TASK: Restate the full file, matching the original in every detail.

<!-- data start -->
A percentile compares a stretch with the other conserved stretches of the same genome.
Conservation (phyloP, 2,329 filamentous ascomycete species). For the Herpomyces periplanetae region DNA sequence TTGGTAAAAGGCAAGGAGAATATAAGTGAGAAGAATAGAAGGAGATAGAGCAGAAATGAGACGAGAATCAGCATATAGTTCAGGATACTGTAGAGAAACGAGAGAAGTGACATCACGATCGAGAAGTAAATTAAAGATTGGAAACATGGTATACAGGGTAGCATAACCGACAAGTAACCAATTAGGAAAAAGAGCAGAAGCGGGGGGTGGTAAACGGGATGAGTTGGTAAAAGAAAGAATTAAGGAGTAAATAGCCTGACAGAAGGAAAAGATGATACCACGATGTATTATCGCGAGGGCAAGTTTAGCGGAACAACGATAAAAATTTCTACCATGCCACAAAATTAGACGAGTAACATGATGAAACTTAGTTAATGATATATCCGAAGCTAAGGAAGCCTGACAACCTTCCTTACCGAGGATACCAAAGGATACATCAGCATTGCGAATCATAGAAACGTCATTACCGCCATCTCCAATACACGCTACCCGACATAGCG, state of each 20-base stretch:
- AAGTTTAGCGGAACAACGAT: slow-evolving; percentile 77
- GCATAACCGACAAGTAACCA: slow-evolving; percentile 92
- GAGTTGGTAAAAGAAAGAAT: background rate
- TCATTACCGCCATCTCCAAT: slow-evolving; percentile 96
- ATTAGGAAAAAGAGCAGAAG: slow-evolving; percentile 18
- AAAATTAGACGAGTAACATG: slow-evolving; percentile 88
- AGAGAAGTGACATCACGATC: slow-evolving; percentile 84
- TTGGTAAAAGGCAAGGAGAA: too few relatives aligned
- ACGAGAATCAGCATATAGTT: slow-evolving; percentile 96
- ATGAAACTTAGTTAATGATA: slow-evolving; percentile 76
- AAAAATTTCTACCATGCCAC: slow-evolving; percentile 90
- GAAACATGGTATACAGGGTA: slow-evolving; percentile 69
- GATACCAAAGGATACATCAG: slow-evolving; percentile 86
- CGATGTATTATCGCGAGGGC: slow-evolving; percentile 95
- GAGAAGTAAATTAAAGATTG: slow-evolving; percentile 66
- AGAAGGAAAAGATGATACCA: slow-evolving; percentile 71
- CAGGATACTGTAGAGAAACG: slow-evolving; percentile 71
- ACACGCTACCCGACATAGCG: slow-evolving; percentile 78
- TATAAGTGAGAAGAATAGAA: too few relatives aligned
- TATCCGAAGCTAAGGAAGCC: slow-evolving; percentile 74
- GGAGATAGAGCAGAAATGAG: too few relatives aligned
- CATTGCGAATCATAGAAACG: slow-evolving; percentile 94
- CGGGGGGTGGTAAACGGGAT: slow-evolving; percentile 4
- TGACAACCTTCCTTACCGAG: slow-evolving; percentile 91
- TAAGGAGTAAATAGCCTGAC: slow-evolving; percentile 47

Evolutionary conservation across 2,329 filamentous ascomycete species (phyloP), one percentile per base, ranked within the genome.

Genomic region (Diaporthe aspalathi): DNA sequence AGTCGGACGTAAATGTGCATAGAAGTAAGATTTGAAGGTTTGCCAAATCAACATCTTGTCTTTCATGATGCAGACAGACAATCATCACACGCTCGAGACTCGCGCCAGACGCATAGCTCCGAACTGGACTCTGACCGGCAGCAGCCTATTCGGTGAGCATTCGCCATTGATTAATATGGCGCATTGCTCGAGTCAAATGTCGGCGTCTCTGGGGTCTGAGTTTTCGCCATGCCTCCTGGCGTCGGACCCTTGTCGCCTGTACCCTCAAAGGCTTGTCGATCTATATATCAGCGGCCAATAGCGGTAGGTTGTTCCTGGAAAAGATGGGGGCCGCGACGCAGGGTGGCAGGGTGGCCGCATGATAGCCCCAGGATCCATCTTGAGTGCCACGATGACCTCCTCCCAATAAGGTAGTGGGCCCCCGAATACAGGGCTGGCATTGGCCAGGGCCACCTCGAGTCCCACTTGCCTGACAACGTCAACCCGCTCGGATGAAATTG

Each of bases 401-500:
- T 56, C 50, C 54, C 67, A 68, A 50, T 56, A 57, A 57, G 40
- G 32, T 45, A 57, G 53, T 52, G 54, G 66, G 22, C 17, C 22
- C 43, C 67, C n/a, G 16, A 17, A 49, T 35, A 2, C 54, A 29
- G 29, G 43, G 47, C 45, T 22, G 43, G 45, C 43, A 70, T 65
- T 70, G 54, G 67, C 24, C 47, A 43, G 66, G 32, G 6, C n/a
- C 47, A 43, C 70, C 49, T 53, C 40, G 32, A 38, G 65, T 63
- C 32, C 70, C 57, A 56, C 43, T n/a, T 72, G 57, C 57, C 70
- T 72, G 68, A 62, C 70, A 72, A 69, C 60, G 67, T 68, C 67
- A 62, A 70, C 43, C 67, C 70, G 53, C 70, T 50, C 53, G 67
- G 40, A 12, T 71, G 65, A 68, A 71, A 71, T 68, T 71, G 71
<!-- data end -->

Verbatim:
A percentile compares a stretch with the other conserved stretches of the same genome.
Conservation (phyloP, 2,329 filamentous ascomycete species). For the Herpomyces periplanetae region DNA sequence TTGGTAAAAGGCAAGGAGAATATAAGTGAGAAGAATAGAAGGAGATAGAGCAGAAATGAGACGAGAATCAGCATATAGTTCAGGATACTGTAGAGAAACGAGAGAAGTGACATCACGATCGAGAAGTAAATTAAAGATTGGAAACATGGTATACAGGGTAGCATAACCGACAAGTAACCAATTAGGAAAAAGAGCAGAAGCGGGGGGTGGTAAACGGGATGAGTTGGTAAAAGAAAGAATTAAGGAGTAAATAGCCTGACAGAAGGAAAAGATGATACCACGATGTATTATCGCGAGGGCAAGTTTAGCGGAACAACGATAAAAATTTCTACCATGCCACAAAATTAGACGAGTAACATGATGAAACTTAGTTAATGATATATCCGAAGCTAAGGAAGCCTGACAACCTTCCTTACCGAGGATACCAAAGGATACATCAGCATTGCGAATCATAGAAACGTCATTACCGCCATCTCCAATACACGCTACCCGACATAGCG, state of each 20-base stretch:
- AAGTTTAGCGGAACAACGAT: slow-evolving; percentile 77
- GCATAACCGACAAGTAACCA: slow-evolving; percentile 92
- GAGTTGGTAAAAGAAAGAAT: background rate
- TCATTACCGCCATCTCCAAT: slow-evolving; percentile 96
- ATTAGGAAAAAGAGCAGAAG: slow-evolving; percentile 18
- AAAATTAGACGAGTAACATG: slow-evolving; percentile 88
- AGAGAAGTGACATCACGATC: slow-evolving; percentile 84
- TTGGTAAAAGGCAAGGAGAA: too few relatives aligned
- ACGAGAATCAGCATATAGTT: slow-evolving; percentile 96
- ATGAAACTTAGTTAATGATA: slow-evolving; percentile 76
- AAAAATTTCTACCATGCCAC: slow-evolving; percentile 90
- GAAACATGGTATACAGGGTA: slow-evolving; percentile 69
- GATACCAAAGGATACATCAG: slow-evolving; percentile 86
- CGATGTATTATCGCGAGGGC: slow-evolving; percentile 95
- GAGAAGTAAATTAAAGATTG: slow-evolving; percentile 66
- AGAAGGAAAAGATGATACCA: slow-evolving; percentile 71
- CAGGATACTGTAGAGAAACG: slow-evolving; percentile 71
- ACACGCTACCCGACATAGCG: slow-evolving; percentile 78
- TATAAGTGAGAAGAATAGAA: too few relatives aligned
- TATCCGAAGCTAAGGAAGCC: slow-evolving; percentile 74
- GGAGATAGAGCAGAAATGAG: too few relatives aligned
- CATTGCGAATCATAGAAACG: slow-evolving; percentile 94
- CGGGGGGTGGTAAACGGGAT: slow-evolving; percentile 4
- TGACAACCTTCCTTACCGAG: slow-evolving; percentile 91
- TAAGGAGTAAATAGCCTGAC: slow-evolving; percentile 47

Evolutionary conservation across 2,329 filamentous ascomycete species (phyloP), one percentile per base, ranked within the genome.

Genomic region (Diaporthe aspalathi): DNA sequence AGTCGGACGTAAATGTGCATAGAAGTAAGATTTGAAGGTTTGCCAAATCAACATCTTGTCTTTCATGATGCAGACAGACAATCATCACACGCTCGAGACTCGCGCCAGACGCATAGCTCCGAACTGGACTCTGACCGGCAGCAGCCTATTCGGTGAGCATTCGCCATTGATTAATATGGCGCATTGCTCGAGTCAAATGTCGGCGTCTCTGGGGTCTGAGTTTTCGCCATGCCTCCTGGCGTCGGACCCTTGTCGCCTGTACCCTCAAAGGCTTGTCGATCTATATATCAGCGGCCAATAGCGGTAGGTTGTTCCTGGAAAAGATGGGGGCCGCGACGCAGGGTGGCAGGGTGGCCGCATGATAGCCCCAGGATCCATCTTGAGTGCCACGATGACCTCCTCCCAATAAGGTAGTGGGCCCCCGAATACAGGGCTGGCATTGGCCAGGGCCACCTCGAGTCCCACTTGCCTGACAACGTCAACCCGCTCGGATGAAATTG

Each of bases 401-500:
- T 56, C 50, C 54, C 67, A 68, A 50, T 56, A 57, A 57, G 40
- G 32, T 45, A 57, G 53, T 52, G 54, G 66, G 22, C 17, C 22
- C 43, C 67, C n/a, G 16, A 17, A 49, T 35, A 2, C 54, A 29
- G 29, G 43, G 47, C 45, T 22, G 43, G 45, C 43, A 70, T 65
- T 70, G 54, G 67, C 24, C 47, A 43, G 66, G 32, G 6, C n/a
- C 47, A 43, C 70, C 49, T 53, C 40, G 32, A 38, G 65, T 63
- C 32, C 70, C 57, A 56, C 43, T n/a, T 72, G 57, C 57, C 70
- T 72, G 68, A 62, C 70, A 72, A 69, C 60, G 67, T 68, C 67
- A 62, A 70, C 43, C 67, C 70, G 53, C 70, T 50, C 53, G 67
- G 40, A 12, T 71, G 65, A 68, A 71, A 71, T 68, T 71, G 71